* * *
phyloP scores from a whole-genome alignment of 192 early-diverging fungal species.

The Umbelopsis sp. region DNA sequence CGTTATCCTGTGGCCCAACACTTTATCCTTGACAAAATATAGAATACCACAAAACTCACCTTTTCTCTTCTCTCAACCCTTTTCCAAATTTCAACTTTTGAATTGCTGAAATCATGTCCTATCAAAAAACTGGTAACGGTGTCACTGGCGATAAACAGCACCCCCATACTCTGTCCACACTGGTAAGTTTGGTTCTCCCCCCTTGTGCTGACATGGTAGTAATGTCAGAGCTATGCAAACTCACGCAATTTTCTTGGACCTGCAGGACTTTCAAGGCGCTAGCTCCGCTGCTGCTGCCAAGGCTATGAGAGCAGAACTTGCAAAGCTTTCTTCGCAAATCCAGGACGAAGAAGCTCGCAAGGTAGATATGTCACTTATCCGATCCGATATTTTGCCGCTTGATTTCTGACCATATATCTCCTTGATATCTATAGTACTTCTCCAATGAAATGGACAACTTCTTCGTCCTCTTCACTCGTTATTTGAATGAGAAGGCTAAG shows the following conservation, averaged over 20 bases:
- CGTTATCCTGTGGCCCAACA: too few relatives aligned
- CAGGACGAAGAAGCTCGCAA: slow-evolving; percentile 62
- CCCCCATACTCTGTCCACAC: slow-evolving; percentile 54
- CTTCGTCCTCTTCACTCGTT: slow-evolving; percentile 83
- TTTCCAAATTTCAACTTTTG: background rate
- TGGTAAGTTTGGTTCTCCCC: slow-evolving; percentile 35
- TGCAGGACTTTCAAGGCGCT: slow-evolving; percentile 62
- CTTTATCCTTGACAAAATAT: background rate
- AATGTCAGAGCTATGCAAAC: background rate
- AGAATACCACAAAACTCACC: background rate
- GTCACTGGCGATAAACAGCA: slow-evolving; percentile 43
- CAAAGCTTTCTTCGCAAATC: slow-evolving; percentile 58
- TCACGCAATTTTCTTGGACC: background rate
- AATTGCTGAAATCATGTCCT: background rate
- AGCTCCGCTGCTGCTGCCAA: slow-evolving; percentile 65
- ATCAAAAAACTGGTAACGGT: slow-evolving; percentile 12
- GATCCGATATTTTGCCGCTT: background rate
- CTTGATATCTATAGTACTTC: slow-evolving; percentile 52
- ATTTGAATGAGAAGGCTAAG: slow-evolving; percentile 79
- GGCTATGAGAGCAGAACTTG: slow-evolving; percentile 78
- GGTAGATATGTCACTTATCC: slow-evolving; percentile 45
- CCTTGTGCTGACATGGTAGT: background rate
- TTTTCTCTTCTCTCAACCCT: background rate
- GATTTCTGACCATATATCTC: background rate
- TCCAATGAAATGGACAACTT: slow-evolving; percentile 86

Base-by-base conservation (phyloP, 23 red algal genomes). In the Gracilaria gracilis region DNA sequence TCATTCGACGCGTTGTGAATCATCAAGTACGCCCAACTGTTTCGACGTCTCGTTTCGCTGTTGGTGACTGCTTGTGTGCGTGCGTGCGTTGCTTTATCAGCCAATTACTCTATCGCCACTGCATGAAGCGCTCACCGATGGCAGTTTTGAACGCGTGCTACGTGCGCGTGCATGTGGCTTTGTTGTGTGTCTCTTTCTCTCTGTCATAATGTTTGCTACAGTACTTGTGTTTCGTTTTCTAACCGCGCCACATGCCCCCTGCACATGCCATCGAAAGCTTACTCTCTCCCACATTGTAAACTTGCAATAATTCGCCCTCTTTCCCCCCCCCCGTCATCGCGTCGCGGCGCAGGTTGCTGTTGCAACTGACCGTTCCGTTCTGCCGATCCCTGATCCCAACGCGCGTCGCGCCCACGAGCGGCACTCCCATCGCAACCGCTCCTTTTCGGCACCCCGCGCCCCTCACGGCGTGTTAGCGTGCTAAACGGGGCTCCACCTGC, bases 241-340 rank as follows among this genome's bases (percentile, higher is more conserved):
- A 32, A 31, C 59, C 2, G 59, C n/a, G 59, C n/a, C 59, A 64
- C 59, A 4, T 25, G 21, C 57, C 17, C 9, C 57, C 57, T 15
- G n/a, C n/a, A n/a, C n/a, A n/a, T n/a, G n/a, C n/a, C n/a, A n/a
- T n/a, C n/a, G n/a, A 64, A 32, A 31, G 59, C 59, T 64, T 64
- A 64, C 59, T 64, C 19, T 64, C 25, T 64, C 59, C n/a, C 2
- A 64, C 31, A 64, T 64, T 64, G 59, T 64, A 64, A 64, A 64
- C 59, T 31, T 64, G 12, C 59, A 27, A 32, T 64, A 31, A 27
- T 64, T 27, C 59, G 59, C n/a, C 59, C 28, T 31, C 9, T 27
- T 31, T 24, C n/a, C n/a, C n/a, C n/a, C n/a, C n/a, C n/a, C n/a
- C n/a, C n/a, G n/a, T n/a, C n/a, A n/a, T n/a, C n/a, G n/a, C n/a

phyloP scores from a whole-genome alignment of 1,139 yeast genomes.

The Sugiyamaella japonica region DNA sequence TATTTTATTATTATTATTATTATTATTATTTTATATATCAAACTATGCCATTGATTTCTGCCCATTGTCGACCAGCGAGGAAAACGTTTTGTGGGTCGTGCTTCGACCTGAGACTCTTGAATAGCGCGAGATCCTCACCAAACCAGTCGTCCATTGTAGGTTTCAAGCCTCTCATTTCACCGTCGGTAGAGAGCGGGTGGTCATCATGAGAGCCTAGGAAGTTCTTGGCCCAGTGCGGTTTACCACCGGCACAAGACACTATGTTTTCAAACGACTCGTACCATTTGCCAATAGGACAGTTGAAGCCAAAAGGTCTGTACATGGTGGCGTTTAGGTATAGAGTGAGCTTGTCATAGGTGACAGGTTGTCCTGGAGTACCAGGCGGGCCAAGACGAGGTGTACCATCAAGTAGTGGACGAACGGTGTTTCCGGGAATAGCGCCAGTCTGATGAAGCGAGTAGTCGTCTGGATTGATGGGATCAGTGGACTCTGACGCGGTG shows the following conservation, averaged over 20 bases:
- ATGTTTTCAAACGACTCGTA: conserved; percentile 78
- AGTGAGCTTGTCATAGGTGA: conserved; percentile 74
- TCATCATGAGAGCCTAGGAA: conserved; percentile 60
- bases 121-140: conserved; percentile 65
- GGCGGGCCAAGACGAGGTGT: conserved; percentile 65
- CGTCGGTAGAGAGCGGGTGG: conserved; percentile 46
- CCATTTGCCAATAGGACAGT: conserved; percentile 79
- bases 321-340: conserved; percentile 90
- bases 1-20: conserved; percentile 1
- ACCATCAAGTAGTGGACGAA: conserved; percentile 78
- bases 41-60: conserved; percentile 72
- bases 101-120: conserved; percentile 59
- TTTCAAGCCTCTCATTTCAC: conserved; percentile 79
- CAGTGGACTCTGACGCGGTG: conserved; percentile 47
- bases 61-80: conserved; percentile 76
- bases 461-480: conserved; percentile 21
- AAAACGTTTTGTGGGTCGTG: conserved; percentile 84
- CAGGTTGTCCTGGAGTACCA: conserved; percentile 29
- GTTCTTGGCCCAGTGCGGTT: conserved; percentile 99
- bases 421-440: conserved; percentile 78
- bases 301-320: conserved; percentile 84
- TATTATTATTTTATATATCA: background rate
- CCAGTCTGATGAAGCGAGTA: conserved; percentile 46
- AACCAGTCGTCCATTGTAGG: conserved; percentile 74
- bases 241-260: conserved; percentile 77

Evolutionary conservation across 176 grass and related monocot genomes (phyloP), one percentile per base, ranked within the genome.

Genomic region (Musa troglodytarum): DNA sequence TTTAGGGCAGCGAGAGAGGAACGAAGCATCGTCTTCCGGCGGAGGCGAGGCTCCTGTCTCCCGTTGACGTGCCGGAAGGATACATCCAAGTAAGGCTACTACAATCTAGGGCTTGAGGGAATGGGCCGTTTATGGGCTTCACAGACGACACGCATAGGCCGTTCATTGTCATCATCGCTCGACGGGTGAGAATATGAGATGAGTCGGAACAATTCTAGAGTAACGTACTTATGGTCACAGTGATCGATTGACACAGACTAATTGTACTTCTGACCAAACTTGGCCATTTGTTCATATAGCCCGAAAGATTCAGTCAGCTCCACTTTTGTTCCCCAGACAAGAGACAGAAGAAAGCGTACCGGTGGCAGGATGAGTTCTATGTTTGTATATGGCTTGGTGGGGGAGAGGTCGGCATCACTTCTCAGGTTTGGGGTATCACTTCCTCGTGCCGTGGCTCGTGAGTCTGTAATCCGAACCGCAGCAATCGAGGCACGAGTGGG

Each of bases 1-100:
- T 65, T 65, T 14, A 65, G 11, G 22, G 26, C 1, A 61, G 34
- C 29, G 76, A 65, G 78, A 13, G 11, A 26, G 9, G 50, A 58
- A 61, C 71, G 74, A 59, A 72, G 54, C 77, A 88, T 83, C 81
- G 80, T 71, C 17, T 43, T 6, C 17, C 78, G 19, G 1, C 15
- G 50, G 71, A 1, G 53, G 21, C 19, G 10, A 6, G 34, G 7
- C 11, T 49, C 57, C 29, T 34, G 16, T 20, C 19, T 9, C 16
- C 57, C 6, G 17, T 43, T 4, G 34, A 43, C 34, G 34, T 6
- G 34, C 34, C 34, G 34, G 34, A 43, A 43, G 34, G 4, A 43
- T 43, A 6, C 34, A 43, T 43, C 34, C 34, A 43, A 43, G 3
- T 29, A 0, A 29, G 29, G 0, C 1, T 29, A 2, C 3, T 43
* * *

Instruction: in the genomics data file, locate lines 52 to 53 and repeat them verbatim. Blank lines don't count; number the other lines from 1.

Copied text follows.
- bases 101-120: conserved; percentile 59
- TTTCAAGCCTCTCATTTCAC: conserved; percentile 79